Thailand’s unemployment crisis soars despite tourism boom

Photo courtesy of The Nation

Thailand’s unemployment rate continues to climb, with a staggering 410,000 people out of work in the first quarter of this year, according to the National Statistical Office. The hardest-hit group is those with higher education degrees.

Office director Piyanuch Wuttisorn revealed that of the total, around 79,000 people have been unemployed for more than a year.”

The statistics paint a grim picture: highly educated individuals top the list of the jobless, followed by high school and middle school graduates. The reasons for unemployment are varied but telling.

A significant 59.25% of the unemployed cited quitting their jobs as the cause, while business closures accounted for 16.16%. Expiry of employment contracts and layoffs made up 13.15% and 5.47%, respectively.

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Adding to the crisis, the overall number of employed workers saw a slight dip, falling from 40.2 million to 39.6 million quarter on quarter. This decline is primarily due to a drop in agricultural workers amid severe drought conditions.

Despite the downturn in agriculture, there is a glimmer of hope. Non-farm employment has increased by 2.2% quarter on quarter, driven by growth in the hospitality and restaurant sectors. This rise reflects the robust recovery of Thailand’s tourism industry, reported The Nation.

However, Piyanuch warns that the worst may not be over.

“We expect unemployment numbers to rise in the next quarter, especially among agricultural workers, due to ongoing drought conditions.”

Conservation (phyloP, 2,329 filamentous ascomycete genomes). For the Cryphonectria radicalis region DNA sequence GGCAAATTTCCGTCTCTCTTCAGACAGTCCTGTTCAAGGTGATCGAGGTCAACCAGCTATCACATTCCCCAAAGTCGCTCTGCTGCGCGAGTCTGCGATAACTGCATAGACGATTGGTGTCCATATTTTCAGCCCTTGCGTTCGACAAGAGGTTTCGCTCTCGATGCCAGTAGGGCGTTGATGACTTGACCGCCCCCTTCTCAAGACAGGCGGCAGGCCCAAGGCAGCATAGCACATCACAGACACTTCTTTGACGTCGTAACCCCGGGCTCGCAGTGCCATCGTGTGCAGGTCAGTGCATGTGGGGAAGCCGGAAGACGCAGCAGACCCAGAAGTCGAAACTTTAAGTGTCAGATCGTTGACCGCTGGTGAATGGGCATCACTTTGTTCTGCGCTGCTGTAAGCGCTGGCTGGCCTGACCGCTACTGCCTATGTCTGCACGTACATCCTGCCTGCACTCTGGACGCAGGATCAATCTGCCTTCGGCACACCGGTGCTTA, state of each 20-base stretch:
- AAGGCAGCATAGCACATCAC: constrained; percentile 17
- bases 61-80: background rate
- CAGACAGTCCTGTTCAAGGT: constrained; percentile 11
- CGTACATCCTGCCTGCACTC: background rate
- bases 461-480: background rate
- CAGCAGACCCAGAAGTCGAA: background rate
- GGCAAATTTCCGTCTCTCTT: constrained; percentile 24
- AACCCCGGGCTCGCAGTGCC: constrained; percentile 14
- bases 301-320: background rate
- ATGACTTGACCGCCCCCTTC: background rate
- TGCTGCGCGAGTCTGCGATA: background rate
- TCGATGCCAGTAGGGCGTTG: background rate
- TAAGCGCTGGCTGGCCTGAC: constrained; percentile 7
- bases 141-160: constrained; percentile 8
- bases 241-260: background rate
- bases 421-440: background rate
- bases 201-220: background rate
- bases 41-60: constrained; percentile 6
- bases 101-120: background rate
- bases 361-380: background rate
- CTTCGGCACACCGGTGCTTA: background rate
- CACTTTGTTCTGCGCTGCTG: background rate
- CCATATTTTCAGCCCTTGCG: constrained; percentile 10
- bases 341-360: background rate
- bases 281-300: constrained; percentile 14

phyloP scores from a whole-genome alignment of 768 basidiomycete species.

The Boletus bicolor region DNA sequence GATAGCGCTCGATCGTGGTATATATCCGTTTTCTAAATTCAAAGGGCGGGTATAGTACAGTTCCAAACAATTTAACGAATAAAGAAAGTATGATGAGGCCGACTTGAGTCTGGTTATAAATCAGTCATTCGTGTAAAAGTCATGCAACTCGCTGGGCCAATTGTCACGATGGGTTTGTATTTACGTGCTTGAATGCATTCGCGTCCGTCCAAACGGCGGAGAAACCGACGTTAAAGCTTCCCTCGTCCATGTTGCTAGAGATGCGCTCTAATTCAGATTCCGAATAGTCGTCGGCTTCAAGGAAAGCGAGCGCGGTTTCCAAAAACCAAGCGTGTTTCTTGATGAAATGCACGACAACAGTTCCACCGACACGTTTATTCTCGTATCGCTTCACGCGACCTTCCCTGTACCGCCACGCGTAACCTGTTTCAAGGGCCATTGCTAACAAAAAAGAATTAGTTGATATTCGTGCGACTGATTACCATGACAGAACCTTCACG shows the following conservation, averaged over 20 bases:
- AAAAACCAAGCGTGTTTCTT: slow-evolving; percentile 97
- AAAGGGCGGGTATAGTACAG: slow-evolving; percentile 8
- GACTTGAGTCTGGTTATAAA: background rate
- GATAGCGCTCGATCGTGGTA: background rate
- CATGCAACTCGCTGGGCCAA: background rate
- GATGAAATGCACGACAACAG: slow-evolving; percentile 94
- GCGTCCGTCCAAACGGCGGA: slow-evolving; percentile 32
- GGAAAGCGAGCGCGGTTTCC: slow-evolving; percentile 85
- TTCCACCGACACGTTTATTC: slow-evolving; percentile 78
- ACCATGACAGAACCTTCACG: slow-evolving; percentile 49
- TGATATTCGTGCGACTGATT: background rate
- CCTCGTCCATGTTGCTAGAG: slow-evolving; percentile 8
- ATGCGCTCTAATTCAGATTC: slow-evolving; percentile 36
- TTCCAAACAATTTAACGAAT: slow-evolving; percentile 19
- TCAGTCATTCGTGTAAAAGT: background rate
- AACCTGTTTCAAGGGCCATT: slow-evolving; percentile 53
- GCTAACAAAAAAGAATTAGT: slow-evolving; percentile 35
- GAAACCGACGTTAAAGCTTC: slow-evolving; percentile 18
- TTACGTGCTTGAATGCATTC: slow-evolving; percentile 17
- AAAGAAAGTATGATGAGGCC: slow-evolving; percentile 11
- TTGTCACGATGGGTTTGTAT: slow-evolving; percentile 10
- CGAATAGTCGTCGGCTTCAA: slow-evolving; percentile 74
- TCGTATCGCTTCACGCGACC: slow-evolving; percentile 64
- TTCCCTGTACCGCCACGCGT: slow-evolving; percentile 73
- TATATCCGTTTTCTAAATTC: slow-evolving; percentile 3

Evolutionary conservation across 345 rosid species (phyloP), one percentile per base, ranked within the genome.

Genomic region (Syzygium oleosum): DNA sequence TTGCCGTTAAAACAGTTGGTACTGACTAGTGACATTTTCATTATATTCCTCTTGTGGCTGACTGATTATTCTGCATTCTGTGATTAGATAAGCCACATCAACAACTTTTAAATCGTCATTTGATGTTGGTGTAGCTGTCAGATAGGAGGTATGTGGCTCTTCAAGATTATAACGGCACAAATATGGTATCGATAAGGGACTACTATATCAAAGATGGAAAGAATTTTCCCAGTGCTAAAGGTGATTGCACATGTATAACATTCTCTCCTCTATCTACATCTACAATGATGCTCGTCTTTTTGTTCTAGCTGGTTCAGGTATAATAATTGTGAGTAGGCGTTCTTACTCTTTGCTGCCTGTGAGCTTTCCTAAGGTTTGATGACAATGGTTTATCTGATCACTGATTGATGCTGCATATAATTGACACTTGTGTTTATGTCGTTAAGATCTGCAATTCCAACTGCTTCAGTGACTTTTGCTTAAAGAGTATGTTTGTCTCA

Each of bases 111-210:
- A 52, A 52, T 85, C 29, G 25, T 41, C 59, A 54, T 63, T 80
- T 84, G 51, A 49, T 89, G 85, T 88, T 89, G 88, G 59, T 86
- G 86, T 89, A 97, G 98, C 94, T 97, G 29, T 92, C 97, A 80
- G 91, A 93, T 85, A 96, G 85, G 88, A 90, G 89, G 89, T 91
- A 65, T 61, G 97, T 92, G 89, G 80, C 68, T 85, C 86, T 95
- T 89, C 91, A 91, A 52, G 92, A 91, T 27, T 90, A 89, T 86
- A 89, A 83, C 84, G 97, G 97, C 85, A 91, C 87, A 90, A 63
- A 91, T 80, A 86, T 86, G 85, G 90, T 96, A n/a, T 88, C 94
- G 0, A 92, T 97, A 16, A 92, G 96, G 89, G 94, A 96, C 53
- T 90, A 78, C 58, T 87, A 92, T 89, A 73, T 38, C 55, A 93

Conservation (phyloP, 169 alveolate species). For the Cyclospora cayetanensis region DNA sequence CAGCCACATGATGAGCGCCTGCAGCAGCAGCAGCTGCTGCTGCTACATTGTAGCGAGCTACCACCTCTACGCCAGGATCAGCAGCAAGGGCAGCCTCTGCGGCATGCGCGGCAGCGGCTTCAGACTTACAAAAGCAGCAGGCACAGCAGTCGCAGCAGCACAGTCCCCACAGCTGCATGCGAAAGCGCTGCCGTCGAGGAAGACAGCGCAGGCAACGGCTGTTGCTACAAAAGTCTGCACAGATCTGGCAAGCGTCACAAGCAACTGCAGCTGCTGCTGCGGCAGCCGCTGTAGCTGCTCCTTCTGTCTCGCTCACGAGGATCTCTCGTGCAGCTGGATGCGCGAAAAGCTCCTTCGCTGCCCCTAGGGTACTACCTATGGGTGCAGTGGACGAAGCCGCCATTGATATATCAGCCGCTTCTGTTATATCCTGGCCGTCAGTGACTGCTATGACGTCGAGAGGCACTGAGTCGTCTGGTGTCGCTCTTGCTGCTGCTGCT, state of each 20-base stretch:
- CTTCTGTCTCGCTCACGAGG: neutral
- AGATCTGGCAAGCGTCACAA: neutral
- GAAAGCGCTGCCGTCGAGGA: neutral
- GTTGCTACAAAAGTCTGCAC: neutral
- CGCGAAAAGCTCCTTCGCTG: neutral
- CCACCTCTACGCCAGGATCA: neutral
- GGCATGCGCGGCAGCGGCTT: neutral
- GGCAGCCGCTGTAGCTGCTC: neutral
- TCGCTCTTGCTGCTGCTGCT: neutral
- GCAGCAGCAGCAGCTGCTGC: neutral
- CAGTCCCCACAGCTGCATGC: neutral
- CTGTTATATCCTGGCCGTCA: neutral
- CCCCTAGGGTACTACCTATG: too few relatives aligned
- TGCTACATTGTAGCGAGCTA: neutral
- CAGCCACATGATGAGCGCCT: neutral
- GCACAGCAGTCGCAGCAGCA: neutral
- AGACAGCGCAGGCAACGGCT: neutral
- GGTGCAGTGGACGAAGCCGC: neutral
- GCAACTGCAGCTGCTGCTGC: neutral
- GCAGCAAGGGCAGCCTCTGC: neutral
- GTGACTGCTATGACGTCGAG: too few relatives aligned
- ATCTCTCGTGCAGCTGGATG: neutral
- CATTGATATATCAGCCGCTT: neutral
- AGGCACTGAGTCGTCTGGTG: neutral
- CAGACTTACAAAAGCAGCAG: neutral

In related news, the Thai government has plans to set in motion the One Family One Soft Power (OFOS) project in June, hoping to generate 20 million employment opportunities with a minimum yearly wage of 200,000 baht according to Paetongtarn Shinawatra, Head of the National Committee on Soft Power Development and leader of the Pheu Thai Party.

In other news, dismayed Pattaya employers are raising the alarm over a sudden surge in job vacancies following the Myanmar junta’s recent move to restrict young people, especially men, from leaving the country.

Bangkok NewsEconomy NewsThailand News

Puntid Tantivangphaisal

Originally from Hong Kong, Puntid moved to Bangkok in 2020 to pursue further studies in translation. She holds a Bachelor's degree in Comparative Literature from the University of Hong Kong. Puntid spent 8 years living in Manchester, UK. Before joining The Thaiger, Puntid has been a freelance translator for 2 years. In her free time, she enjoys swimming and listening to music, as well as writing short fiction and poetry.

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